I am certainly one of those hon. Members who needs persuading that it is right, in the interests of safety, to make this withdrawal of compulsory pilotage. I hope that my hon. Friend the Minister has some convincing explanations if he intends to oppose the amendment. I hope that he will give us some assurance, perhaps even in the form of accepting the proposals.
Anyone who knows the Mersey knows that, in the past, we have had a number of harbour authorities. We had the Mersey docks and harbours board in my day. Then there were the Manchester ship canal, the Manchester docks and so on. The harbour authorities of Liverpool, Manchester and Garston have made an effort to provide the means whereby the Mersey Docks and Harbour Company could, if required, exercise pilotage functions on their behalf.
As no commitment has been given, I want to know whether the Government's view is that that can be agreed. At the moment the matter is up in the air, and I do not know what is happening. If the changes are to come about, we should know precisely what is happening, what harbour authorities are likely to take over and what the special problems in certain areas will be. I am not an expert on pilotage, unlike the hon. Member for Crosby (Mr. Thompson), who is a much greater expert than I, because he was a Mersey pilot and understands the business thoroughly. He worked on the river for years; I worked only on the boats that were tied up. We need an answer to this question about what is happening, and whether the best arrangements are being made.
I wish to add my voice to that of the hon. Member for Liverpool, Walton (Mr. Heffer) who, I am delighted to hear, did some work in Liverpool at some stage of his career. What concerns me is that the Minister will tell us whether commercial or safety interests are to be paramount. That is what the amendment is about. The pilots on the River Mersey have said, both to my right hon. Friend and others, that they fear that the competent harbour authority might pay more attention to commercial interests than safety interests.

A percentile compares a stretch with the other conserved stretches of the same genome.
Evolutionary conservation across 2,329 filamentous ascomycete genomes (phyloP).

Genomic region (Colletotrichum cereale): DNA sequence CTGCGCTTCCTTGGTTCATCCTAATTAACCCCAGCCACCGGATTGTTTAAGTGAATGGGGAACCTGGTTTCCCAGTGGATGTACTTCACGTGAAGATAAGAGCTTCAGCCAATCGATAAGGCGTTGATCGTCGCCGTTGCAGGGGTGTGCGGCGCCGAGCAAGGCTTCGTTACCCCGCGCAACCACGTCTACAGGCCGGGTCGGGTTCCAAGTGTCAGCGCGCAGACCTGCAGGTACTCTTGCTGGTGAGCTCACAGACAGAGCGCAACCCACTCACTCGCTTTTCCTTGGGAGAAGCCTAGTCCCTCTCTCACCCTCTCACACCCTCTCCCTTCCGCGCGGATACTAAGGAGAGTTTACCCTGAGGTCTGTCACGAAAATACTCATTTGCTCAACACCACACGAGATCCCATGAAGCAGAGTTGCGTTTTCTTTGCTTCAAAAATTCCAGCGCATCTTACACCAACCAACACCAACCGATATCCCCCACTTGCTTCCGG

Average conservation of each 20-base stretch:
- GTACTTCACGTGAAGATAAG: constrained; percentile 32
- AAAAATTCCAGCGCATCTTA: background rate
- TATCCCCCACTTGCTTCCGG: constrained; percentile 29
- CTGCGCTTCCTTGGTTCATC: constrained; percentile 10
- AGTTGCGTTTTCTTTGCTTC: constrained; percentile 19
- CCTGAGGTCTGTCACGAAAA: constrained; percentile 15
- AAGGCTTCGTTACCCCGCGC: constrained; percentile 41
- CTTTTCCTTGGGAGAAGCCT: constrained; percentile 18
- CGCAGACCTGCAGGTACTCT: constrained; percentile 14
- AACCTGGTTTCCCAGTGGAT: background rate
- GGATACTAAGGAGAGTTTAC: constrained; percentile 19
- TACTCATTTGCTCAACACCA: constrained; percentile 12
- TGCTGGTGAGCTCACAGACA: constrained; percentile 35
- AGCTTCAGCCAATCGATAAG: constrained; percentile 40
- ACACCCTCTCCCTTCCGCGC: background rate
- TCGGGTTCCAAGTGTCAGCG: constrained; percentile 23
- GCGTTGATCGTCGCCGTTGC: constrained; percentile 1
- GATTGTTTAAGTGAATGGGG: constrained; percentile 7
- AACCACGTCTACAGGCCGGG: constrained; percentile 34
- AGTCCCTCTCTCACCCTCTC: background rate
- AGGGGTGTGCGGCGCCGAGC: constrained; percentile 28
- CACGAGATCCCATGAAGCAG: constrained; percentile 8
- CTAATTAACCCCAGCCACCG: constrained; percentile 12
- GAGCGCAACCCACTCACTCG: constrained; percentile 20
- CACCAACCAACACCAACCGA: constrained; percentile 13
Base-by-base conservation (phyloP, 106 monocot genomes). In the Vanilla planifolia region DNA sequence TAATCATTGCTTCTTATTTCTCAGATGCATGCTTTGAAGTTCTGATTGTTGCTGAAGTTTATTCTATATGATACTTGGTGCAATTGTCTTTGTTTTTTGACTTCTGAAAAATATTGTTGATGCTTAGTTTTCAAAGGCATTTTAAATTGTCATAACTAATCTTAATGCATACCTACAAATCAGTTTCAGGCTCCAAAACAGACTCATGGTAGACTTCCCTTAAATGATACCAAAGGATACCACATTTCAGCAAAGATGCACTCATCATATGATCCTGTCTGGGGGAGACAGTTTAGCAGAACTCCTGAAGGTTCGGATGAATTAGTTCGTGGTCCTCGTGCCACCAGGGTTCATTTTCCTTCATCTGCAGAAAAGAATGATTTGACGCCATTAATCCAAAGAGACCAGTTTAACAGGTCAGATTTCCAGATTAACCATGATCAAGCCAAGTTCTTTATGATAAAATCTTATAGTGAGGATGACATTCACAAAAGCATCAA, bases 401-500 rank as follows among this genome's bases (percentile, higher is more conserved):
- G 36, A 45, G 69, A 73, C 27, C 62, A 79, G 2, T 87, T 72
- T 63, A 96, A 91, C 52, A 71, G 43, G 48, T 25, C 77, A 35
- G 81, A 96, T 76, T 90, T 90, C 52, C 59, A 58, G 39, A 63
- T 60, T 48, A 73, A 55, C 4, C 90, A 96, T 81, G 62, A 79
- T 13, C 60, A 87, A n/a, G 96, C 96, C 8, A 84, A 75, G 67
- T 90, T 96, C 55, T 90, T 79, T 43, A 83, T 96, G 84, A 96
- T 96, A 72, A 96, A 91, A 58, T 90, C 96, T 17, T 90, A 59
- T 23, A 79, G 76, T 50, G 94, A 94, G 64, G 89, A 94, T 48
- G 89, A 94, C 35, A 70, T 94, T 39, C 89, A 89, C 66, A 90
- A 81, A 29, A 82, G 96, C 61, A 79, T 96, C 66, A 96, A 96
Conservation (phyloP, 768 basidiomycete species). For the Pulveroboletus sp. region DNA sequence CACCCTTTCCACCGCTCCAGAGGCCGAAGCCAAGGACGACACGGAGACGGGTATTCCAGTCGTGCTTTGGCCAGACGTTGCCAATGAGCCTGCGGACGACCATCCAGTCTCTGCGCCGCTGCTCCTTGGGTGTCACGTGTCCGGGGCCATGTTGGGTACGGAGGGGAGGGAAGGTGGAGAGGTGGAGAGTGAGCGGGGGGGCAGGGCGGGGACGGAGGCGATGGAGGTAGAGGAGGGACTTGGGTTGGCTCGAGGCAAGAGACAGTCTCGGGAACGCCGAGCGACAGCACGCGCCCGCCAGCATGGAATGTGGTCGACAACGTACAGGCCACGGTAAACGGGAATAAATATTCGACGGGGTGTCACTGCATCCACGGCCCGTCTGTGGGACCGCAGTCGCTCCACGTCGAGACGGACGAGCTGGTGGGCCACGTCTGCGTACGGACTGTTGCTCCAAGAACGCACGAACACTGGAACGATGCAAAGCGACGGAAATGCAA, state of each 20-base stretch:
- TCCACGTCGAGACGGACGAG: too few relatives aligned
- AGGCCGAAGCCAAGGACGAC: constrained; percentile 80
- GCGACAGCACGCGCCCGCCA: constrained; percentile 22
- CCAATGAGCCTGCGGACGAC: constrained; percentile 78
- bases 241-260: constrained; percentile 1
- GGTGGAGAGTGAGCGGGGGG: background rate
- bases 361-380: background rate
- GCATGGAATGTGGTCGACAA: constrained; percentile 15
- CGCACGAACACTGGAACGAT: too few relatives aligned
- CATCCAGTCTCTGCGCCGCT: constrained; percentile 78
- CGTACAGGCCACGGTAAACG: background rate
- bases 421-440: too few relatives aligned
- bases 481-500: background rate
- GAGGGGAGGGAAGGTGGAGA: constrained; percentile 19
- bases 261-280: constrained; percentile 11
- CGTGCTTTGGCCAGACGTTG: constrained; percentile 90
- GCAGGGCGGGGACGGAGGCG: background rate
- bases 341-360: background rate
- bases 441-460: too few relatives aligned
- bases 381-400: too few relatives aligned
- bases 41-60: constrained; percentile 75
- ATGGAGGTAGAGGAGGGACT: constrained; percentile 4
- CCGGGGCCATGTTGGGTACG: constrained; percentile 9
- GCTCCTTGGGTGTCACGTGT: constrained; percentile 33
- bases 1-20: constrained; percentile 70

I trust that the Minister will reassure us that safety will be the paramount consideration and that commercial interests will take second place.
The hon. Members for Wirral, South (Mr. Porter) and for Faversham (Mr. Moate) spoke about safety, and I suspect that "safety" will be the key word throughout our debates. It is important that we have safety in the forefront of our minds when we talk about pilotage, and it must not be overridden by commercial considerations.
The hon. Member for Harwich (Sir J. Ridsdale) has introduced an interesting amendment which highlights the problem of overlapping competent harbour authorities in areas that are dangerous for shipping. I listened to the hon. Gentleman with care when he spoke about the Trinity buoy. At low water there is only 4 ft of under-keel clearance. The sea bottom is notoriously unstable and subject to sand waves, the channel is not easily navigable by radar and it is only 10 miles away from the Essex coast. The Thames estuary and the east coast ports of Felixtowe and Harwich are areas of great activity. There is a great deal of continental traffic and there are many ferries and ro-ro vessels. It is a hive of activity. We must know who is to be responsible for the safe navigation of these waters and which harbour authority will have that responsibility. Emphasis must be placed upon the safe navigation of our waters around the United Kingdom and where pilotage is necessary, pilotage must be provided.
There is no dispute about safety being paramount, and the Bill places an absolute obligation on ensuring safety. Competent harbour authorities will be subject to the responsibilities and duties that are set out in clause 2. The only matter for debate is where responsibility lies for safety — in other words, where does the buck stop? It has been difficult in the past to determine where the buck stops, and this has had a bearing on the number of pilots that have been required. It has been a matter of great debate within the industry over many years, and it has addressed itself constantly to the sort of pilotage that is required and the number of pilots that are needed.
My hon. Friend the Member for Southampton, Test (Mr. Hill) spoke about the Queen's harbourmasters. They will not be competent harbour authorities. There are provisions in clauses 12 and 13 for determining the relationships between them and the competent authorities. The hon. Member for Liverpool, Walton (Mr. Heffer) asked about the problems that might be associated with the Manchester and Mersey docks. We hope that agreement will be reached on sensible proposals for the estuary. If that is not possible, clause 12 allows the Secretary of State to call for information that will enable him to make satisfactory arrangements. We hope that there can be voluntary agreement.